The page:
Transgender stars like Caitlyn Jenner have helped foster acceptance, but the path to civil rights for transgender people will be long and arduous.
Marchers at the Trans March in Albuquerque, N.M., 29 May 2014. (AP Photo/Craig Fritz, File)
Caitlyn Jenner has grabbed headlines worldwide with her bold transition from male Olympic medalist and reality TV personality to Vanity Fair cover girl and transgender role model.
Laverne Cox, transgender star of the Netflix series “Orange Is the New Black,” and several other celebrities have also helped foster acceptance of transgender people in the United States.
Still, it would be naive to imagine that these pioneering examples have influenced the whole world.
Despite the joy many transgender Americans express at this latest wave of publicity, even in the United States discrimination and violence continue to mar the lives of transgender people.
The Gap Report 2014, issued by the Joint United Nations Program on HIV/AIDS, defines a transgender person as one who “does not identify with the gender assigned at birth.”
The report estimates that transgender people constitute up to 1.1 percent of reproductive-age adults worldwide, and notes that “many transgender people experience social exclusion and marginalization because of the way in which they express gender identity.”
They face harrowing problems: “Globally, an estimated 19 percent of transgender women are living with HIV. Transgender women are 49 times more likely to acquire HIV than all adults of reproductive age.”
Employment looms large for transgender people.
During the early years of the AIDS crisis, I worked as a reporter in San Francisco. I now write for Amida Care, a nonprofit organization providing health care to those living with HIV/AIDS, among others. Transgender people work on staff and make up at least 7 percent of our membership.
Jenner’s announcement was cause for celebration among staff: soon after, a transgender colleague elatedly offered to share her life story with me.
As the Gap Report acknowledges, employment issues loom large among the forms of discrimination suffered by transgender people in the United States and overseas. The report cites a U.S. survey in which 97 percent of respondents experienced “mistreatment, harassment and discrimination while working.”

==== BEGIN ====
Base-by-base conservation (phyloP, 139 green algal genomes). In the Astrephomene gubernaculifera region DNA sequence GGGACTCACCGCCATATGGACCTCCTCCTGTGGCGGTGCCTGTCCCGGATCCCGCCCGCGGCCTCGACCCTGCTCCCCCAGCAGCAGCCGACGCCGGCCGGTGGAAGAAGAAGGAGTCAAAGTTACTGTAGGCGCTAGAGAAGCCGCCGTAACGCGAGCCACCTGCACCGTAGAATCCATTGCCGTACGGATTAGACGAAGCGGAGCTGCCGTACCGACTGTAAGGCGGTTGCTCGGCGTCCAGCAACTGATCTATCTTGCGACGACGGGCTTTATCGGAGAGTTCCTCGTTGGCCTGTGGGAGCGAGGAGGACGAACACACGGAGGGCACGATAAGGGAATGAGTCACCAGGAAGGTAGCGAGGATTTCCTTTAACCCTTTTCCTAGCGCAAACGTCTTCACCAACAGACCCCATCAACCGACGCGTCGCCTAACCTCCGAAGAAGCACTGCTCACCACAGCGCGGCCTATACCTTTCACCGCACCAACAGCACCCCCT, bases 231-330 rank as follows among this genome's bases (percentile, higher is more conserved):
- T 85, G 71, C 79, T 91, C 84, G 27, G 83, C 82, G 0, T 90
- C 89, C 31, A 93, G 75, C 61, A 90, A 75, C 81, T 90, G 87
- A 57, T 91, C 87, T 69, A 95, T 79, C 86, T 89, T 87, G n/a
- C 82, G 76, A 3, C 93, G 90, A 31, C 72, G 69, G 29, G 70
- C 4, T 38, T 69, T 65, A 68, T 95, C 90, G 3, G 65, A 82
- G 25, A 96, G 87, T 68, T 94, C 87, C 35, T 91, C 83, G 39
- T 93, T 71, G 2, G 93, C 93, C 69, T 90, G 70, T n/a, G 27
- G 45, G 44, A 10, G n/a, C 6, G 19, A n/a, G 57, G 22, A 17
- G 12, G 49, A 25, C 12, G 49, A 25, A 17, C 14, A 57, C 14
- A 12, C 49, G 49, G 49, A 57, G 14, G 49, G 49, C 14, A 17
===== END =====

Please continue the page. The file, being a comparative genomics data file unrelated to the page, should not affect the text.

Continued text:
The same survey was cited in a July 9th New York Times editorial that pointed out that unemployment rates for transgender people are twice the national average, even though their educational levels are higher than the general population.
Some 15 percent earn less than 10,000 annually — “a rate of extreme poverty four times higher than the [U.S.] national average.” Consequently, a disproportionately high number of transgender people turn to sex work, heightening their vulnerability to HIV infection and violence.
Many communities remain silent about violence.
Reliable data is hard to come by, since violent assaults and homicides go under-reported across large areas of the world — often due to cultural and religious factors.
In a 2012 National Public Radio interview, psychologist Dr. Graciela Balestra said that transgender people in her native Argentina have an average life expectancy of 30-32 years. According to the website www.blacklivesmatter.com, the average life span of African-American transgender women is 35 years.
Referenced in the UN’S Gap Report, the Trans Murder Monitoring Project (TMMP) — an international initiative to track violent deaths of transgender people worldwide – mapped 1,731 homicides globally between January 2008 and December 31, 2014.
Roughly 80 percent occurred in Latin America, where communities are vocal about reporting these killings. Yet TMMP could source information from Russia and China on only two such homicides each.
Just three African nations, Algeria, Uganda, and South Africa, reported any such homicides.
There have, however, been bright spots in the struggle for transgender equality in recent years. According to a recent World Health Organization policy brief entitled “Transgender Rights and HIV”:
- Last year in Nepal, the Supreme Court granted basic citizenship rights to “third-gender” people (who identify as neither male or female) — including the lifting of penalties against cross-dressing;
- In Uruguay, a 2009 law gave those over age 18 the right to change their gender and legal name;
- Argentina’s Senate passed a Gender Identity Law in 2012 by which transgender people got the right to alter birth certificates, national ID cards and passports without obtaining medical diagnoses. This law also granted access to gender-affirming medical procedures under public and private healthcare plans.
Despite a warm reception for Jenner and several other media darlings, the United States lags behind at least seven other nations — including culturally conservative Nepal, India, Pakistan, and Bangladesh – in granting legal status to citizens who identify as a third gender.
Here and in many other places around the world, the path to civil rights for transgender people may be long and arduous.
Susan Ruel has worked as an editor on the international desks of the Associated Press and United Press International, and reported for UPI from Shanghai, San Francisco and Washington. A former journalism professor, she co-authored two French books on U.S. media history. A Fulbright scholar in West Africa, she has served as an editorial consultant for the United Nations in New York and Nigeria, and has reported from Latin America, North Africa and other points for newspapers and magazines.